Design: Twitter

In the series of exploring designs for popular systems, I will try to come up with Twitter’s system design today.

Functional Requirements

  • User should be able to Tweet
  • User should be able to follow and view tweets of others on their timeline
  • User should be able to search for tweets
  • User should be able to view current trends

Non Functional requirements

  • Availability
  • Performance
  • Eventual Consistency
  • Scale 150 million users with 500 million tweets per day or ~5500 Tweets/Second

30000 view of Architecture

30000 view of Twitter Architecture

There are one or two aspects of the above design which are very interesting. The first one we can see is the user timeline. This can be a complicated piece, whenever a user login into the app, he should see his timeline, which will show all the tweets from people he is following. The user might be following hundreds of accounts, it will not be feasible to calculate tweets from all these accounts at runtime and create timeline data. So a passive approach makes sense here, where we can keep the user timeline data in a cache beforehand.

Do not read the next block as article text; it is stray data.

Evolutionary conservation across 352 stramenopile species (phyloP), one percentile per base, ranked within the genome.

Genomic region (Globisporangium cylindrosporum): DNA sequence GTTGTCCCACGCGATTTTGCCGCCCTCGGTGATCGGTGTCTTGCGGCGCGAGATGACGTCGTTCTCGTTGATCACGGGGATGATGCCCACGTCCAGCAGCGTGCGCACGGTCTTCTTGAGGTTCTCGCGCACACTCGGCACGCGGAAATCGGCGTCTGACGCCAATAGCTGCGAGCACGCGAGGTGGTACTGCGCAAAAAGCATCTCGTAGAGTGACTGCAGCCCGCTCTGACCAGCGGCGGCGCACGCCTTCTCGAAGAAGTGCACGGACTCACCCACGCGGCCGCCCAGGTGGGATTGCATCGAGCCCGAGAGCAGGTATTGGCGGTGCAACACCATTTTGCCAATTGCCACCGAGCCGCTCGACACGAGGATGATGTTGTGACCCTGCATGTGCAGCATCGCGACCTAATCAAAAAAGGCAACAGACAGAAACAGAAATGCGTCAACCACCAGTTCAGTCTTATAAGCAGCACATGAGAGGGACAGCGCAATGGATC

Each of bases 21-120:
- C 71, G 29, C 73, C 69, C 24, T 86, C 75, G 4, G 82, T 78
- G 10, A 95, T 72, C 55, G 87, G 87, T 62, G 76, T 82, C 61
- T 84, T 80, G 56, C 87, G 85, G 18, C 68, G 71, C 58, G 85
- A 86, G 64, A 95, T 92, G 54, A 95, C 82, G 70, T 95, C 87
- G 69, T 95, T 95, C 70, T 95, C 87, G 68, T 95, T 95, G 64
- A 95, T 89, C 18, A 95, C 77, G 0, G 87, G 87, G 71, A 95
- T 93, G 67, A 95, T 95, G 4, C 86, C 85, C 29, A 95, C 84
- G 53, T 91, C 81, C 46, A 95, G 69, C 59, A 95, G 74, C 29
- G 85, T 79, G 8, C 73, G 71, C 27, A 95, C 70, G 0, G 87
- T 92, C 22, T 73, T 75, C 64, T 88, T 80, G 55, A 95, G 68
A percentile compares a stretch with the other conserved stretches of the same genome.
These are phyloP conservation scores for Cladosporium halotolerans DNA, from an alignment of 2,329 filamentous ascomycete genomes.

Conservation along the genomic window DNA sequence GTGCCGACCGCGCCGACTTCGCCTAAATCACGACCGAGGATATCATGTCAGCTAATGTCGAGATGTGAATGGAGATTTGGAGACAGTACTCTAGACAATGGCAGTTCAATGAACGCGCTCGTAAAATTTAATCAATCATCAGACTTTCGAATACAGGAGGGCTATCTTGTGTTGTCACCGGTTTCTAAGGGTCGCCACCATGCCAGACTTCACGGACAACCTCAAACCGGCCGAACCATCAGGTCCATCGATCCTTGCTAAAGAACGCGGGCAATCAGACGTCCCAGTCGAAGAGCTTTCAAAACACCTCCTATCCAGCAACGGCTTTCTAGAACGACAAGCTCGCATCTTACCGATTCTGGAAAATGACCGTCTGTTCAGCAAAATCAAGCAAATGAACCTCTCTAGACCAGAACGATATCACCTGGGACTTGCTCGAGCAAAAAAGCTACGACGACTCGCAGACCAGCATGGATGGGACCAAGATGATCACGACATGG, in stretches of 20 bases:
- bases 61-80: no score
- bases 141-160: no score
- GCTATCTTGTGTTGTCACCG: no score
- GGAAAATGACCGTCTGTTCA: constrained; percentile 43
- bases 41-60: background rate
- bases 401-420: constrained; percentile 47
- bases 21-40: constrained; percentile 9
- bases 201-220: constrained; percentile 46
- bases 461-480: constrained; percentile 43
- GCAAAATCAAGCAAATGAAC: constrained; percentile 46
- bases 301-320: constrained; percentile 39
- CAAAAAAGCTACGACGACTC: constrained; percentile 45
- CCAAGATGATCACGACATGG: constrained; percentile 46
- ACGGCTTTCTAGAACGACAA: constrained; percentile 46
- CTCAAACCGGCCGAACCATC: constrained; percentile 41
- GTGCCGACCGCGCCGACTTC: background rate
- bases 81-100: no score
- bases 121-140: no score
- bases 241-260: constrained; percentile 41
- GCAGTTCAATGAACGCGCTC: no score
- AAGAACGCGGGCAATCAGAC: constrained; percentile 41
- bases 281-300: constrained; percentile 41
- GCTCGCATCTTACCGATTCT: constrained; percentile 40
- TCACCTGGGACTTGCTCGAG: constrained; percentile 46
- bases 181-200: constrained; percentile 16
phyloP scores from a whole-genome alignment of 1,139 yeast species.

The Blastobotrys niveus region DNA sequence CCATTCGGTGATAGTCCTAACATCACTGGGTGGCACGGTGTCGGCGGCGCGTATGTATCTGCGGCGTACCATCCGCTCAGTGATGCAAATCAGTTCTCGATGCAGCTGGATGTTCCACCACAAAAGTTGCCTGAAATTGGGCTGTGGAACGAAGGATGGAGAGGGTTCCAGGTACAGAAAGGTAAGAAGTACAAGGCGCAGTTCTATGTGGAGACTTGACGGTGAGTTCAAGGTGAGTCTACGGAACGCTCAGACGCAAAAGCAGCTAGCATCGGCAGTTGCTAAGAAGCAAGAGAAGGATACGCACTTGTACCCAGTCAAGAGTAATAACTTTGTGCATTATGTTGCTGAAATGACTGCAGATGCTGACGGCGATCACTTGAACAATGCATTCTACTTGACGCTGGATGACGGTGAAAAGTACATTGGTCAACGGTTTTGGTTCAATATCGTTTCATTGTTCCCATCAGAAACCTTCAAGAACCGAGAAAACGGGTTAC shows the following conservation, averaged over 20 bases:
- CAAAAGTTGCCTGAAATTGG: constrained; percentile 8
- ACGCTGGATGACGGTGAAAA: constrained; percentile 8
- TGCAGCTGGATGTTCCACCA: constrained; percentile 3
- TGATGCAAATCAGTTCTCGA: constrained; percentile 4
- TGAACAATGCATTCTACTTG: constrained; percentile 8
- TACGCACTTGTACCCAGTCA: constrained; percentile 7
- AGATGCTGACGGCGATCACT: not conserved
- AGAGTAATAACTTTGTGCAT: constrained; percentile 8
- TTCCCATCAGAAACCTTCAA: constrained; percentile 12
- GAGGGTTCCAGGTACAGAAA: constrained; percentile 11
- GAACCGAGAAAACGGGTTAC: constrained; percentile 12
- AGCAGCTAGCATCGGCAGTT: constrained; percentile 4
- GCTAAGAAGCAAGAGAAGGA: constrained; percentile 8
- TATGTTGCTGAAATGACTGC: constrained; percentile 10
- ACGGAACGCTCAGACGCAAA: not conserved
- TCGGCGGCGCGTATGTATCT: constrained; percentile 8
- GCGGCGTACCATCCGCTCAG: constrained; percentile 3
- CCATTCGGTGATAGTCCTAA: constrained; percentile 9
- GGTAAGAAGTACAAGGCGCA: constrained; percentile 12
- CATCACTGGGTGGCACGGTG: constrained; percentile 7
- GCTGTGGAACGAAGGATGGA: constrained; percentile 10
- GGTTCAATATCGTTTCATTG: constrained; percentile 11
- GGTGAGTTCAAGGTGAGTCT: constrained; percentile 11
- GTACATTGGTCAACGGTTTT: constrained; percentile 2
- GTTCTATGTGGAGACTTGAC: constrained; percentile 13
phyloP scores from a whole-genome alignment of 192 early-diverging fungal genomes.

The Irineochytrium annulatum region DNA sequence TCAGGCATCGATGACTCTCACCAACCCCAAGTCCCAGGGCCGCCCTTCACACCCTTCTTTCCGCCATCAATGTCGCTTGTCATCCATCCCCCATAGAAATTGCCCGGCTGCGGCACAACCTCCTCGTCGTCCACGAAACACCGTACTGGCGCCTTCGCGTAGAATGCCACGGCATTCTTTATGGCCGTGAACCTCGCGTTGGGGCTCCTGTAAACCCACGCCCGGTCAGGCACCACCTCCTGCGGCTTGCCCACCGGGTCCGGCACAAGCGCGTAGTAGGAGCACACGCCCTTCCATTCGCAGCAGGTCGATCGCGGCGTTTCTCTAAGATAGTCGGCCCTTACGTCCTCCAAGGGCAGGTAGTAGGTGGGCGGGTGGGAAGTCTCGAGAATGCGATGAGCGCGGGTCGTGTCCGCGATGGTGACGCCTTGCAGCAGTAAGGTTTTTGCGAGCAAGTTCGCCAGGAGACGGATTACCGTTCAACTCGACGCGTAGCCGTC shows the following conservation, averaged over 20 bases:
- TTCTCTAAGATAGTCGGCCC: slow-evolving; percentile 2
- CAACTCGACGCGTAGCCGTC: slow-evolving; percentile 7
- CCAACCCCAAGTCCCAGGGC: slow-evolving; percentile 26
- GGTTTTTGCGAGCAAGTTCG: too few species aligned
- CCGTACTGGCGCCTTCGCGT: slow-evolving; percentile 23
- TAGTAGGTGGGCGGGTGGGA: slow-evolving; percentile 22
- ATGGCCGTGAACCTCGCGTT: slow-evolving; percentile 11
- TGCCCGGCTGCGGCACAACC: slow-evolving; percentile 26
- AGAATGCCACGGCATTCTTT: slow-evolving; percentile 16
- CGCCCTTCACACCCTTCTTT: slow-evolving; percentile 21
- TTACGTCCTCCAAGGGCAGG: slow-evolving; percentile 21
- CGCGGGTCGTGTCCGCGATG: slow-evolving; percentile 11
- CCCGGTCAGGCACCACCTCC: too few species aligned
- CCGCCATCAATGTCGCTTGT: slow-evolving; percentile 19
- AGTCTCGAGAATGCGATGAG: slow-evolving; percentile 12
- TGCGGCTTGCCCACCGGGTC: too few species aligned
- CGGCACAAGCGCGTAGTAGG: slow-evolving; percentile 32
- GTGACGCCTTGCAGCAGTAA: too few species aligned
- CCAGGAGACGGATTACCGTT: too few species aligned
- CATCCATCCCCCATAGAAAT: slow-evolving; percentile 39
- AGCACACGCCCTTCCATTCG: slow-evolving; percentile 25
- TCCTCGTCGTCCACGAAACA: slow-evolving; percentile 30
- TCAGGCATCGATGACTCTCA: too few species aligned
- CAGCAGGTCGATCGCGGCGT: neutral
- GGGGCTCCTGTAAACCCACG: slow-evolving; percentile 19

Say user A is following user B, and user B publishes a new tweet, at that time itself, user A timeline will be updated with a new timeline getting added to user A timeline data. Similarly, if 100 users are following user B, all the timelines get updated (Fanout the tweet and update all timelines).

It can get tricky if user B has millions of followers. A different approach can be used in this case. Assuming there are not many such popular users, we can create a separate bucket for handling these popular users. Say user A is following user C (celebrity), so instead of updating the timeline for C beforehand, tweets for all such celebrity users can be pulled in real-time.

Another important aspect is hashtagging and trends exploration. For all the tweets coming in, the text can be tokenized and tokens can be analyzed for most usage. For example, when a cricket match is going on in India, many people might tweet with the term match or cricket. Again these trends might be geo-location-based as this particular trend is a country-specific one.